#GimmeRelief so condo dwellers keep choosing transit
By Richard Lyall
Without a Relief Line, Toronto has been encouraging more condo dwellers to get off the subway and back into cars. After all, who wants to be crammed on a subway platform at Yonge and Bloor these days?
That’s why we have done our part for a social media campaign called #GimmeRelief, by the Residential and Civil Construction Alliance of Ontario (RCCAO). The campaign encourages Torontonians to contact their local councillor at 311 and tell them they want the Relief Line to be the city’s top transit priority.
It seems unreal that a 7.5-kilometre line running from the financial district to Pape Station is still said to be 13 years away but is needed immediately. This line would relieve pressure on the Yonge/Bloor chokepoint and the subway lines, which have seen serious problems like the January 30 instance when the city’s subway came to a standstill. When you see what is built in cities around the world, Toronto looks pretty backwards.
Let’s set the record straight: Toronto’s need for a Relief Line isn’t a new issue. The TTC has considered building one since 1969. Forty-nine years later, Toronto’s Line 1 Yonge-University subway line serves an astounding 700,000 daily transit trips – easily the busiest transit hub in Canada.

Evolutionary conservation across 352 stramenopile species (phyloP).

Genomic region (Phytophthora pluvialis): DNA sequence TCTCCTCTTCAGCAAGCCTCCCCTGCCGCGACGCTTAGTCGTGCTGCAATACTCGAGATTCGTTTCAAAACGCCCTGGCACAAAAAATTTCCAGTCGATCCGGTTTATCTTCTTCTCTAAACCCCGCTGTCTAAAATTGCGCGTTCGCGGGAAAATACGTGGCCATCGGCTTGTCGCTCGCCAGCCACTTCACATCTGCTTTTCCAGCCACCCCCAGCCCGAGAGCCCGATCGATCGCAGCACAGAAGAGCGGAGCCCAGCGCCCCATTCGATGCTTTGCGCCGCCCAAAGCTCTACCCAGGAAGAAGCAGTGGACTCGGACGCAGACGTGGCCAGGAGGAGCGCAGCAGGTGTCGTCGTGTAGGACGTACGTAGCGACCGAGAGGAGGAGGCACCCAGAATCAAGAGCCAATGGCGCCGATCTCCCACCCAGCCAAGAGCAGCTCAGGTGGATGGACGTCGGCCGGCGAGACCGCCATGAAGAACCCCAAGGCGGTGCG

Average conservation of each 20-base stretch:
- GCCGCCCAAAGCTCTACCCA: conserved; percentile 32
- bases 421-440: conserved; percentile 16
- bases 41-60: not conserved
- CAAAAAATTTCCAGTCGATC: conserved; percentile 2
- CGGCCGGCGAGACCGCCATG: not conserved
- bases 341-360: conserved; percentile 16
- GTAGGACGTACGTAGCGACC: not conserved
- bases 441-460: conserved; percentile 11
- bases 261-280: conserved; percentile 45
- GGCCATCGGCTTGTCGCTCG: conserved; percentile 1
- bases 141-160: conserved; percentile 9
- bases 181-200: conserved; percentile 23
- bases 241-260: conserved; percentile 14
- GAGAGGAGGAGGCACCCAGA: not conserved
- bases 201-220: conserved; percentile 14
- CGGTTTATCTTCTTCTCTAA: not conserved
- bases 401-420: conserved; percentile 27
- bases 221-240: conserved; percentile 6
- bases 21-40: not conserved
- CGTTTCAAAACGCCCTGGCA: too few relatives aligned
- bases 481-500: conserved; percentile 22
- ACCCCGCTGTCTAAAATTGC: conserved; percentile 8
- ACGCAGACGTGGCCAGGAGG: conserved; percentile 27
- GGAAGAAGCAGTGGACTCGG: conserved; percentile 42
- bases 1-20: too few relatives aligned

The Relief Line would be constructed through a heavily built-up area, so it would be no mean feat. But how does it compare with Madrid’s subway “miracle?” Between 1995 and 1999, it built 56 kilometres of new railway lines, of which 38 kilometres were tunnelled, together with 37 new stations and four interchange stations. That city demonstrated that complex subway projects can be designed and built relatively quickly.
In comparison, the Toronto transit construction experience has typically involved big schedule delays and oversized budgets. Is it possible that it might take longer than 13 years to get this done? With the track record of the city and TTC, you bet it will.
We need to think about the future of this city. Eventually, that will mean continuing to build northward – from Pape Station to connect to the under- construction Eglinton LRT, connecting the severely underserviced Don Mills community. We need transportation experts, not politicians, to define the problems, solutions and priorities for our transit based on existing and projected needs. A new way must be found so that transit planning can be combined with housing around new stations.
Meanwhile, a recent $4.9 billion pledged by the federal government to Toronto transit is long overdue and needs to be expedited. Mayor John Tory listed the Relief Line among his priorities that would benefit from the announcement – an encouraging sign.
But this must be reinforced until there are shovels in the ground. It’s time to make the Relief Line Toronto’s No. 1 transit priority.
Please use the hashtag #GimmeRelief on social media, or call 311 to let your local councillor know the city needs a Relief Line first.
Let’s give Toronto’s condo dwellers and GTA suburbanites some relief so they’re not stuck on crammed platforms and trains, and continue to choose transit.
Richard Lyall is president of RESCON.
Contact him @RESCONprez or at firstname.lastname@example.org